Seduce Me at Sunrise (Page 85)

Kev scowled at him. “Never mind about that. Rohan has spent years looking for you. Looking for answers. You tell him the truth now, about why he was sent away from the tribe, and what that cursed tattoo means. And don't leave anything out.”

Noah looked mildly taken aback by Kev's autocratic manner. As the leader of the vitsa, Noah wasn't used to taking orders from anyone.

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“He's always like this,” Cam told Noah. “You get used to it.”

Reaching beneath the berth, Noah pulled out a wooden box and began to rummage through its contents.

“What do you know about our Irish blood?” Kev demanded. “What was our father's name?”

“There is much I don't know,” Noah admitted. Finding what he had evidently been looking for, he pulled it from the box and looked at Cam. “But our grandmother told me as much as she could on her deathbed. And she gave me this-“

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He raised a tarnished silver knife.

In a lightning-swift reflex, Kev seized his cousin's wrist in a crushing grip. Win gave a startled cry, while Cam tried unsuccessfully to lift up on his elbows.

Noah stared hard into Kev's eyes. “Peace, Cousin. I would never harm Camlo.” He let his hand open. “Take it from me. It belongs to you; it was your father's. His name was Brian Cole.”

Kev took the knife and slowly released Noah's wrist. He stared at the object, a boot knife with a double-edged fixed blade approximately four inches long. The handle was silver, with engraving on the bolsters. It looked old and costly. But what amazed Kev was the engraving on the flat of the handle… a perfect stylized symbol of the Irish pooka.

He showed it to Cam, who stopped breathing for a moment.

“You are Cameron and Kevin Cole,” Noah said. That horse symbol was the mark of your family.… It was in their crest. When we separated the two of you, it was decided to put the mark on both of you. Not only to identify you, but also as an appeal to the second son of Moshto, to preserve and protect you.”

“Who is Moshto?” Win asked softly.

“A Romany deity,” Kev said, hearing his own dazed voice as if it belonged to someone else. “The god of all things good.”

“I looked…” Cam began, still staring at the knife, and shook his head as if the effort to explain was too much.

Kev spoke for him. “My brother hired heraldic experts and researchers to go through books of Irish family crests, and they never found this symbol.”

“I believe the Coles removed the pooka from the crest about three hundred years ago, when the English king declared himself the head of the Church of Ireland. The pooka was a pagan symbol. No doubt they thought it might threaten their standing in the reformed Church. But the Coles still had a fondness for it. I remember your father wore a big silver ring engraved with the pooka.”

Glancing at his brother, Kev sensed that Cam felt just as he did, that it was like having been in a closed room all his life and suddenly having a door opened.

“Your father, Brian,” Noah continued, “was the son of Lord Cavan, an Irish representative peer in the British House of Lords. Brian was his only heir. But your father made a mistake-he fell in love with a Romany girl named Sonya. Quite beautiful. He married her in defiance of his family, and hers. They lived away from everyone long enough for Sonya to have two sons. She died in her childbed when Cam was born.”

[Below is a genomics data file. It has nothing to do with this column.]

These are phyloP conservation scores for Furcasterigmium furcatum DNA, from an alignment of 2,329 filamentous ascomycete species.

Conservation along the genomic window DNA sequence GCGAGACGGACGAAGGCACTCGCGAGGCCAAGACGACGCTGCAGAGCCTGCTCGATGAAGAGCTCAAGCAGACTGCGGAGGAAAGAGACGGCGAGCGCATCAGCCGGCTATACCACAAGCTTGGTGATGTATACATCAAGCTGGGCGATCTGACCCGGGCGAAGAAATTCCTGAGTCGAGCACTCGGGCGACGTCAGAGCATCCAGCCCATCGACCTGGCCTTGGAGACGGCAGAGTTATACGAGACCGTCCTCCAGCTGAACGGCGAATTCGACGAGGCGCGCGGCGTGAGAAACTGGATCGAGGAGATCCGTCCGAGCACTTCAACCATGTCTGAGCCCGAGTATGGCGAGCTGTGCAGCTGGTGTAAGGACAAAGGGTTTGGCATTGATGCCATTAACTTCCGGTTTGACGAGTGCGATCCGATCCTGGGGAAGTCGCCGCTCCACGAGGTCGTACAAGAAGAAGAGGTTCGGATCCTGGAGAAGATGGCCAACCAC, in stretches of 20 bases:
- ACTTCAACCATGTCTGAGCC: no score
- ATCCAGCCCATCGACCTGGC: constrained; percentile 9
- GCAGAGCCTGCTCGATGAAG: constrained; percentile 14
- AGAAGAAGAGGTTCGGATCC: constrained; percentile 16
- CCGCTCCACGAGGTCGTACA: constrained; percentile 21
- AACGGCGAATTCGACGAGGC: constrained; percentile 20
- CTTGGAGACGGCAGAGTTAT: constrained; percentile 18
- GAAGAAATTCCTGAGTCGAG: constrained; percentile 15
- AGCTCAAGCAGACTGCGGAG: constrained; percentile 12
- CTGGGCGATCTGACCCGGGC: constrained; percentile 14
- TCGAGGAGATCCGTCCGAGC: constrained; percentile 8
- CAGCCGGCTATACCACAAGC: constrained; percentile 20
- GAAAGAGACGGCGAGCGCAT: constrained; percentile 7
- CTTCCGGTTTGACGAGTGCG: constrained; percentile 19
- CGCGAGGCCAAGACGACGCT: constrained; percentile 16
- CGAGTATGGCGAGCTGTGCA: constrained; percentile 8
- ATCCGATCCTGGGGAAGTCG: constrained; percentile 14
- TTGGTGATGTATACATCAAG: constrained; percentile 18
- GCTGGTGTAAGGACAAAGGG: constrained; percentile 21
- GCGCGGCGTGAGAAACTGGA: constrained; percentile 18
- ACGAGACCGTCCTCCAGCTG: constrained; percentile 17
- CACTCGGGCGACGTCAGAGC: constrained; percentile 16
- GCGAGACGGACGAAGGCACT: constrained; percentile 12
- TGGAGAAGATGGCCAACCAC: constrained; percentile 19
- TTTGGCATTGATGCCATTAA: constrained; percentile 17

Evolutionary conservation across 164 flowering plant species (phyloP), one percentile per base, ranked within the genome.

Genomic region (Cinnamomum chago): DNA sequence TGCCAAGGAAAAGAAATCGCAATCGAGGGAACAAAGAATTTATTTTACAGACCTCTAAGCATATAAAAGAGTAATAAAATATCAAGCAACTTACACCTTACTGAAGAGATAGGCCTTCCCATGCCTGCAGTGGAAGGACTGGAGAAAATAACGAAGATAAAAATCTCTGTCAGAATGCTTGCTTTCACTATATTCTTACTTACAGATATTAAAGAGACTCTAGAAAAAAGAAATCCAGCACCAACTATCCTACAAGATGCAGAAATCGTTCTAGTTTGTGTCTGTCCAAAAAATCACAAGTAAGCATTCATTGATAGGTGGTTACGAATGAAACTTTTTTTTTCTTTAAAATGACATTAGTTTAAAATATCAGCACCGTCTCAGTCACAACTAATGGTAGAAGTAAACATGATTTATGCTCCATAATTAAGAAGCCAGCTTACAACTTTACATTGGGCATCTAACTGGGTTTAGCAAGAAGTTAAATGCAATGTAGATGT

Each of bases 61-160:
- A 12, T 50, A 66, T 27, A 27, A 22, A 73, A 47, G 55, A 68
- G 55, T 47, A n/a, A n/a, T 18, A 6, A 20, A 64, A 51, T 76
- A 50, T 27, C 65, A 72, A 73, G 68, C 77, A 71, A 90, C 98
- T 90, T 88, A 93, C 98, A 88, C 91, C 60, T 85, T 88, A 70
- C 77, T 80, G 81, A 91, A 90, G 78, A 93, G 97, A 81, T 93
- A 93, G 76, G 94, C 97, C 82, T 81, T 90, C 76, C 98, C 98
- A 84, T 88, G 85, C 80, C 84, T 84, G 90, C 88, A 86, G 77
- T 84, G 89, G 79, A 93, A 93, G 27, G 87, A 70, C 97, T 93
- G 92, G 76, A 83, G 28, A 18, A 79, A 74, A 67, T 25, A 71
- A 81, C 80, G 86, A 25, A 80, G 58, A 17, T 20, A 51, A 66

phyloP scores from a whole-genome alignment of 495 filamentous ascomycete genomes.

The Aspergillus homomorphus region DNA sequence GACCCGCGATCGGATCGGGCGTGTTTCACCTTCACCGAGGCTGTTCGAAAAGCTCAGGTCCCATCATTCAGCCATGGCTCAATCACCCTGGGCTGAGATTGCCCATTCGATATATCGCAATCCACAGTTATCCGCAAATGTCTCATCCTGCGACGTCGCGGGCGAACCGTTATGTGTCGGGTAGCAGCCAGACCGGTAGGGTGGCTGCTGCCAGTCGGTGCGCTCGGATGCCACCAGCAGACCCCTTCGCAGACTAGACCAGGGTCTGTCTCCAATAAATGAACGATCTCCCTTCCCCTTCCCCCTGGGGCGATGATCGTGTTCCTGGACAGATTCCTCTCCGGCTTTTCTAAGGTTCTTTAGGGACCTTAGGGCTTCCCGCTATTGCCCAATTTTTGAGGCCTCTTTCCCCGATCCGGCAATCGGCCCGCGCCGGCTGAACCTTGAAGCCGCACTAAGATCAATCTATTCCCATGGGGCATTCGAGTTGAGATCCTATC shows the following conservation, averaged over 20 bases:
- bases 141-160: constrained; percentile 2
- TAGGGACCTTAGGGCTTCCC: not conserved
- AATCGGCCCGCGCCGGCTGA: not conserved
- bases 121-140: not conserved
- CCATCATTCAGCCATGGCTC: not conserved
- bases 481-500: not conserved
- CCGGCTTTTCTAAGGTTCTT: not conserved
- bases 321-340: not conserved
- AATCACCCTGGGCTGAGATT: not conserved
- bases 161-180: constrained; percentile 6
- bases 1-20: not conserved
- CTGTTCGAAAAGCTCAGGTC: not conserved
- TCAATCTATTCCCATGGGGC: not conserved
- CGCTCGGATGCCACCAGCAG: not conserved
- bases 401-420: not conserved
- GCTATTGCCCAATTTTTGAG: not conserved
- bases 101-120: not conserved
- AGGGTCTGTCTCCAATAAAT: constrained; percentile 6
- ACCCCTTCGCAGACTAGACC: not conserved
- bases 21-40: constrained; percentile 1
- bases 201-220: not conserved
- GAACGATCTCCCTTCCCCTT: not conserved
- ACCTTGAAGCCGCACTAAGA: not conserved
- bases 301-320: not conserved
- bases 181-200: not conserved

“I always thought my mother died having me,” Kev said softly. “I never knew about a younger brother.”

“It was after the second son that she went to God.” Noah looked pensive. “I was old enough to remember the day Cole brought the two of you to our grandmother. He told Mami it had been a misery trying to live in both worlds, and he wanted to go back where he belonged. So he left his children with the tribe and never returned.”

“Why did you separate us?” Cam asked, still looking exhausted but far more like his usual self.

Noah stood in an easy movement and went to the corner near the stove. As he replied, he made tea with deft assurance, measuring out dried leaves into a little pot of steaming water. “After a few years, your father remarried. And then other vitsas told us that some gadjos had come looking for the boys, offering money for information and doing violence when the Rom wouldn't tell them anything. We realized your father wanted to get rid of his half-breed sons, who were the legitimate heirs to the title. He had a new wife, who would bear him white children.”

“And we were in the way,” Kev said grimly.

“It would seem so.” Noah strained the tea into a pot. He poured a cup, added sugar, and brought it to Cam. “Have some, Camlo. You need to wash the poison out.”

Cam sat up and leaned his back against the wall. He took the cup in a wobbling grip and sipped the hot brew carefully. “So to reduce the chances of both of us being found,” he said, “you kept me and gave Kev to our uncle.”

“Yes, to Uncle Pov.” Noah frowned and averted his gaze from Kev. “Sonya was his favorite sister. We thought he would be a good protector. No one expected that he would blame her children for her death.”

“He hated the gadje” Kev said in a low voice. “That was something else he held against me.”

Noah made an effort to look at him. “After we heard that you had died, we thought it too dangerous to keep Cam. So I brought him to London, and helped him find work.”

“In a gaming club?” Cam said, a note of questioning skepticism in his voice.

“Sometimes the best hiding places are in plain sight,” came Noah's prosaic reply.

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